Member Guides: How to Write Like a Wolf
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While Luperci have become extremely humanized, they are still wild canines, and as such, they'll still express their emotions very much like regular canines! This page provides you with some examples of general behavior and body language of wolves (and canines in general) in various emotional states. Learning how wolves move and react can certainly help you add details to your post, and behavior/body language is an excellent thing to add to your post. Why? It's physical! It's an action, and the other player can react to it. This is integral to becoming a really great roleplayer!
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Canines have among the most sensitive noses in the animal kingdom, so they can pick up a wide range of information via scent. A wolf (Luperci and non-Luperci alike) can easily learn the gender and age of another canine almost immediately. Mood can also be determined to some extent -- e.g., a nervous canine will smell of fear while an angry canine would smell (and look!) aggressive.
Pack scents remain on members for some time if they are established members within the pack; however, a very new member (or a member of the pack who does not spend a lot of time within pack territory) is unlikely to carry the pack's scent as strongly or heavily as a more established member. A Loner who very recently spent time around a pack might smell like that pack and could be mistaken for a member of said pack.
Families also share similar scents; a mother will smell similar to her children, and vice versa. A Luperci who is familiar with one canine might be able to determine that canine's close family. Cousins or more distant relatives would not be recognized.
One would also be able to gather an idea of the other canine’s social standing -- while determining exact and specific rank is impossible, whether a canine has "high" or "low" status within the ranks could be determined from scent. Other information, such as where the Luperci has been and eaten recently, is also able to be picked up from scent.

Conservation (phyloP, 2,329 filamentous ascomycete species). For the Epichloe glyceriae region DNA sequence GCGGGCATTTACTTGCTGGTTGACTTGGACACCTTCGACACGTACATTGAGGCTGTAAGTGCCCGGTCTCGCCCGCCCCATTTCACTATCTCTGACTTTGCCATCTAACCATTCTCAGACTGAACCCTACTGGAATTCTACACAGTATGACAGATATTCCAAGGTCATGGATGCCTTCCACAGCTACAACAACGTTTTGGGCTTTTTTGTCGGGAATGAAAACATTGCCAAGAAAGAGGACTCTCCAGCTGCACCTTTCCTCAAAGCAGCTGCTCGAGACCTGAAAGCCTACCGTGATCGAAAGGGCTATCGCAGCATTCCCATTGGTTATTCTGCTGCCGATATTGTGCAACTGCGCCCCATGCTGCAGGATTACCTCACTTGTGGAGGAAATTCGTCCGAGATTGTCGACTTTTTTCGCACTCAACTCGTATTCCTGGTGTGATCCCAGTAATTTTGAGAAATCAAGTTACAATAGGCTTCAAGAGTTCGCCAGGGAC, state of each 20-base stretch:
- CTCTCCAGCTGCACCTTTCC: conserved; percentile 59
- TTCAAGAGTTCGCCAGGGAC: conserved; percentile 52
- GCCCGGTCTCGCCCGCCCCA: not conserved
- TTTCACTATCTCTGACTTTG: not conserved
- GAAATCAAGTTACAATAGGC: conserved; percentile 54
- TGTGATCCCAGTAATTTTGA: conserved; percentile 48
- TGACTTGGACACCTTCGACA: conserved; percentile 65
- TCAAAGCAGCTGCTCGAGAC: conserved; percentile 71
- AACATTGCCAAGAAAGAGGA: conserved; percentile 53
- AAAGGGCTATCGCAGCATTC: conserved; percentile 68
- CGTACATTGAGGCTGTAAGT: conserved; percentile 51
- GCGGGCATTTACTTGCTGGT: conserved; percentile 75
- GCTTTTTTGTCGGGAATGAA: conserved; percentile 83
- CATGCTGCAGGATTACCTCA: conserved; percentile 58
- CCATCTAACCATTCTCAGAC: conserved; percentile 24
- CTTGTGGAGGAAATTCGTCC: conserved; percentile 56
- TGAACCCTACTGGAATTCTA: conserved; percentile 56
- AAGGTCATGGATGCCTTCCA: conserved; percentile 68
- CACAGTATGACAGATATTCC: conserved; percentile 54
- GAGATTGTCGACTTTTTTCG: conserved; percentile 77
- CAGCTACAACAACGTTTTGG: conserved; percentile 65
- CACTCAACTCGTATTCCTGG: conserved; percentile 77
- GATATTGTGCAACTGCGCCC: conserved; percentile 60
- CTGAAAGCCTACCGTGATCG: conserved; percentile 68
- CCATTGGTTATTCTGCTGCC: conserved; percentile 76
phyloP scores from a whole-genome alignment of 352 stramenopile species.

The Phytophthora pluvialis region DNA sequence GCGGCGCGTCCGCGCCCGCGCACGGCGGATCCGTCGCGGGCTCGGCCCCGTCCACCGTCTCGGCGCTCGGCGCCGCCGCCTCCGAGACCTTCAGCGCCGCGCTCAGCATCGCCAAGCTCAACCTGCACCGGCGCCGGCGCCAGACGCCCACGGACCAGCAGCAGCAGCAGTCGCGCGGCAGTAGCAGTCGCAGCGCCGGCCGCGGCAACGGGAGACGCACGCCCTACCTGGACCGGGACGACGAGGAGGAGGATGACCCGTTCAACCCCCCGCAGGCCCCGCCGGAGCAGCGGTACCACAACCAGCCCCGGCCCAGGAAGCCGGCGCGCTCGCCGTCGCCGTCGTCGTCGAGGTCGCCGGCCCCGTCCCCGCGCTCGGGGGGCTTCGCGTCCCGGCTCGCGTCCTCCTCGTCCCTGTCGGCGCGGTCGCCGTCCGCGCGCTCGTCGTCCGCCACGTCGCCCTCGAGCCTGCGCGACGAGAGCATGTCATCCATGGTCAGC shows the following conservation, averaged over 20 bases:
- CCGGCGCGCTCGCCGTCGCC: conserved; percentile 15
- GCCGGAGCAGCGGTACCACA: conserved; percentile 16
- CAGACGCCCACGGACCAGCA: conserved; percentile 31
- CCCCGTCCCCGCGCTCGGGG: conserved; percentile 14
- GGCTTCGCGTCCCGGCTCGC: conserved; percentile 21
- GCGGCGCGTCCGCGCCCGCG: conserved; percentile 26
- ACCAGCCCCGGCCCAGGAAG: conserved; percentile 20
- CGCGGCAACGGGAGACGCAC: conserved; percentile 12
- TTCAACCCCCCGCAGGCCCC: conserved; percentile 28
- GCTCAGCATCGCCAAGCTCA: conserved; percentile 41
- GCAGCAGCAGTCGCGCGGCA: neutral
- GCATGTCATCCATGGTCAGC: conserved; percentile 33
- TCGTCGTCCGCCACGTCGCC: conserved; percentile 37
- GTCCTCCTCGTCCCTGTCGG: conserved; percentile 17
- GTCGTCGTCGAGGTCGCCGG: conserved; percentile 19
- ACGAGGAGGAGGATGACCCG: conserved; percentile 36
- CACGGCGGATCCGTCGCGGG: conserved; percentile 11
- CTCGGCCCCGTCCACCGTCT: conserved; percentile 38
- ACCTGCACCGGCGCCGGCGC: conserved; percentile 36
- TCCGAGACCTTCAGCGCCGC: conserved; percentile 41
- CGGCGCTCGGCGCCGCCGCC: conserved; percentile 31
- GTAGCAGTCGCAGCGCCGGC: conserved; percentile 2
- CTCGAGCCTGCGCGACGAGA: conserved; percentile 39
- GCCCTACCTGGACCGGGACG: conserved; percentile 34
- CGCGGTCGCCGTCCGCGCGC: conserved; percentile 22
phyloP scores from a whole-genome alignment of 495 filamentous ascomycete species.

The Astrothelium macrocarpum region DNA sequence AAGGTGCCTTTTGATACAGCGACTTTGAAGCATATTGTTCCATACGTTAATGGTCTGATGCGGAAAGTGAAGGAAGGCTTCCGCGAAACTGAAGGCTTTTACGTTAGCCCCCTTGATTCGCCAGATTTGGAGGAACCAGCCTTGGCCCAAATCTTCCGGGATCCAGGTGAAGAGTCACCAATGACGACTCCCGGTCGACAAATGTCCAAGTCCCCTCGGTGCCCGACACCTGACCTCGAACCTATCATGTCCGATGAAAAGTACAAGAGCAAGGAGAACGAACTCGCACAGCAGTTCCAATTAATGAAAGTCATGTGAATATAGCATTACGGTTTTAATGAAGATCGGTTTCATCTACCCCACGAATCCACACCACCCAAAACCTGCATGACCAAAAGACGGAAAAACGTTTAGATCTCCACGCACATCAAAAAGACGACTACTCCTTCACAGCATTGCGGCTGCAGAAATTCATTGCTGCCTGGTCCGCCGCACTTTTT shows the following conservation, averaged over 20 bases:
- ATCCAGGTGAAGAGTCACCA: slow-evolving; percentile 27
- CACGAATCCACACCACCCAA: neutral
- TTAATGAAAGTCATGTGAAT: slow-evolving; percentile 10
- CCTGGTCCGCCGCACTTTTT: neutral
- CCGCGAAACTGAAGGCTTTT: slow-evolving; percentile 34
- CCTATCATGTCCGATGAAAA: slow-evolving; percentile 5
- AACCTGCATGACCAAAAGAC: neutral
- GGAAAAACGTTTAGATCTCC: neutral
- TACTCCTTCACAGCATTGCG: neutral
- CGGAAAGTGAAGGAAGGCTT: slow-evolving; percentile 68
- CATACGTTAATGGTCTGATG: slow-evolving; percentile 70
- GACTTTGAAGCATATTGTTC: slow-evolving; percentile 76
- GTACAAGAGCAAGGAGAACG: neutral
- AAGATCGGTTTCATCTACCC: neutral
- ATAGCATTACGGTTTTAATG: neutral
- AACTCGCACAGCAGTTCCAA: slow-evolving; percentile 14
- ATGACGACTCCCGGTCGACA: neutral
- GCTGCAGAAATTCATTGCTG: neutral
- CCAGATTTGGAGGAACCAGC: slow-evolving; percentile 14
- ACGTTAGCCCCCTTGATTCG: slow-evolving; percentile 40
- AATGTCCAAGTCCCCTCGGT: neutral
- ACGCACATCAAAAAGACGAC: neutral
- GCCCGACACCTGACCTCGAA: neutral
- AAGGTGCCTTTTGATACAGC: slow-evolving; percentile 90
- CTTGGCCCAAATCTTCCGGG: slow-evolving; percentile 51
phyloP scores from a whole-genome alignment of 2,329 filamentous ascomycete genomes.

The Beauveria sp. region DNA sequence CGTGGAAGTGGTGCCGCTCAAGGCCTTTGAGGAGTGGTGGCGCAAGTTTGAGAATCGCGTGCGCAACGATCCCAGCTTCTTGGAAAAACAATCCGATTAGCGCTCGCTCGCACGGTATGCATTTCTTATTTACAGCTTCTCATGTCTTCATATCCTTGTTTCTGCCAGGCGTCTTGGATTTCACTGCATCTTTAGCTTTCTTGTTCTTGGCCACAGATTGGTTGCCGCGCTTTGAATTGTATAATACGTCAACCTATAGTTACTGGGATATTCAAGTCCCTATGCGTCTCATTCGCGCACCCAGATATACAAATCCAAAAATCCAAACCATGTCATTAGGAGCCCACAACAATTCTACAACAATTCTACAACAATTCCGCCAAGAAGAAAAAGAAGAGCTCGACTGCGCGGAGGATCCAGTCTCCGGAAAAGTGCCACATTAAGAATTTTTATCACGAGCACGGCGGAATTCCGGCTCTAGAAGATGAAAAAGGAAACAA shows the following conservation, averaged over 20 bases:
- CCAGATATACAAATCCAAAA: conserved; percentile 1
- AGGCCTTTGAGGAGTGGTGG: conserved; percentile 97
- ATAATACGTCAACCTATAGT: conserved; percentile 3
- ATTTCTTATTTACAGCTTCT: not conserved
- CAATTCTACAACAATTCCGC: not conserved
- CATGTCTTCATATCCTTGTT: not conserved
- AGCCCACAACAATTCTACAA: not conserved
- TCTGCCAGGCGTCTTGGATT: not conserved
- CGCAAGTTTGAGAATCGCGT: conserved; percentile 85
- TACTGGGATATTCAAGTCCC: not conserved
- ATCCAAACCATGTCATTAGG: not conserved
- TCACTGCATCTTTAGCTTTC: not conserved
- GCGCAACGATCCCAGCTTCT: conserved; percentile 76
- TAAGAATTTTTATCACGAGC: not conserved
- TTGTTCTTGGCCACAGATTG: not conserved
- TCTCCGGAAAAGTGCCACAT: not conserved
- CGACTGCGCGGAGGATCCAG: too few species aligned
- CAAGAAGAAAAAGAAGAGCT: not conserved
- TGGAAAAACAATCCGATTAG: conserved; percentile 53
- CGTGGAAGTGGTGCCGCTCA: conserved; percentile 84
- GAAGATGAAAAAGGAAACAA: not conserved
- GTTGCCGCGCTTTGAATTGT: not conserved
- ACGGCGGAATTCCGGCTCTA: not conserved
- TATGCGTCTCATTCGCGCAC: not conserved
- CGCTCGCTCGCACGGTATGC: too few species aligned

This list is not all inclusive and only lists things canines can tell about other canines. Obviously, they could also figure out unrelated things, such as whether food is spoiled, the existence of an item buried or hidden amongst other items, etc. ^'^'
- Canines cannot cry as a result of emotion -- while they possess tear ducts, they don't weep and produce tears as a result of sadness; excessive tearing is usually a result of a medical malady. Alternatively, whimpering, whining, folding the ears back, and tucking the tail are all good alternatives to shedding tears. 
- Ears pinned to head
- Body rigid
- Tail high(if high ranking) or straight and stiff
- Hackles raised from neck to tail tip
- Head raised
- Eyes wide, staring
- Lips curled to show teeth, growling (low pitched)
- Barking (low pitched)
- Tail tucked
- Ears pinned to head
- Body and head low to the ground, possibly crawling
- Licking at other canine's face or their own lips
- Possibly: rolling over onto back, showing belly(feet held close to body), whining, snarling, nipping
- Ears erect
- Eyes wide
- Body rigid, possibly pointing(front paw raised, leaning forward)
- Tail straight and stiff
- Head high
- Tail wagging
- Body wagging
- Licking at other canine's face/mouth
- Pawing at other canine's body
- Barking (medium pitched)
- Front of body low to the ground, front paws splayed, rear end raised
- Tail high, wagging
- Smacking ground with front paws
- Playful growling (high pitched)
- Nipping (lightly) at other canine's neck/face
- Body slamming (back end is thrust sideways to smack into other canine's body)
- Pawing at other canine
- Barking (high pitched)
Members: Feel free to add your own tips, however brief, here! Remember, you can sign your tip with four tildes (~)
- Remember, even if your character is stubborn and thinks of themselves as better then others, wolves still recognize dominance and submission as a centralized part of their communication. If a loner attempts to join a pack and refuses to submit to their greeter and/or the alpha, they will likely be turned away. Showing respect is something pack wolves expect, especially on their own territory. ~ Mel
- Julie's Wolf Pack, Julie, and Julie of the Wolves by Jean Craighead George
- Blood and Chocolate by Annette Curtis Klause
- The Wolf King, Night of the Wolf, or The Silver Wolf by Alice Borchardt
- Bitten, Stolen, or Haunted by Kelley Armstrong
- Call of the Wild or White Fang by Jack London
- Wolves of the Beyond series by Kathryn Lasky